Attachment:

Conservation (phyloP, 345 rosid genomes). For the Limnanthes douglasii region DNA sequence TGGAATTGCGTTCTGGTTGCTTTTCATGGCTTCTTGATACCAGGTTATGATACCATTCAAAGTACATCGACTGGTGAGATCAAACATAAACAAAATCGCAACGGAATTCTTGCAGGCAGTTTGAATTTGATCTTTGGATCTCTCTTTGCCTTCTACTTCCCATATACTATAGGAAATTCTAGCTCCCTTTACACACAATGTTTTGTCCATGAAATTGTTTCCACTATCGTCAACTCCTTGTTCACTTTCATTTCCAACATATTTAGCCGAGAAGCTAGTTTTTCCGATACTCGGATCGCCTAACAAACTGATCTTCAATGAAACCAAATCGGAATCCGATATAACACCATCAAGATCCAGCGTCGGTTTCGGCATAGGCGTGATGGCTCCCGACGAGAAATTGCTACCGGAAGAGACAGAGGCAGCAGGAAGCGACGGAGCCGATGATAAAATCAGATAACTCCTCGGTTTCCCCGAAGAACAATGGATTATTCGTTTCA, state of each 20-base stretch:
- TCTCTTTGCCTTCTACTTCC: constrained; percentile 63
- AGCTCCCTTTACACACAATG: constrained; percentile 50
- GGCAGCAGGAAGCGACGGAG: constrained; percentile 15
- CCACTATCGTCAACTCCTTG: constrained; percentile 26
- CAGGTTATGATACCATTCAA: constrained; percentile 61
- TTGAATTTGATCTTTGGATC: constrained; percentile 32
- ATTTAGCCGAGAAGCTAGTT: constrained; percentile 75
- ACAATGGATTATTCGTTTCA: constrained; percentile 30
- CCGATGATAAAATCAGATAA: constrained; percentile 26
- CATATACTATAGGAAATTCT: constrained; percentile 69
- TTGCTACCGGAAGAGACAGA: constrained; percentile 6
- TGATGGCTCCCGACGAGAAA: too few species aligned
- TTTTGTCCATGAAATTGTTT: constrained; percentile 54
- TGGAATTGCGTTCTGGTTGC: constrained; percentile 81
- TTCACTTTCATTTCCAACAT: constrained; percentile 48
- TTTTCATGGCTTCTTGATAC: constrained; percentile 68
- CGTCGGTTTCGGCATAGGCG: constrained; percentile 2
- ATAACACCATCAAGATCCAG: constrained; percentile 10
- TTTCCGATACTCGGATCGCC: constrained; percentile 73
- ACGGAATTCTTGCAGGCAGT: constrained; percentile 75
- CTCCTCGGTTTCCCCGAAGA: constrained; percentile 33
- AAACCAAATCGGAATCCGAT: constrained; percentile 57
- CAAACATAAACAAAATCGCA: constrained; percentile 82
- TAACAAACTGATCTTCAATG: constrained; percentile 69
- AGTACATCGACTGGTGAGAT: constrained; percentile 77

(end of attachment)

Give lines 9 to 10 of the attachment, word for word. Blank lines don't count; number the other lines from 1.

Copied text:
- ACAATGGATTATTCGTTTCA: constrained; percentile 30
- CCGATGATAAAATCAGATAA: constrained; percentile 26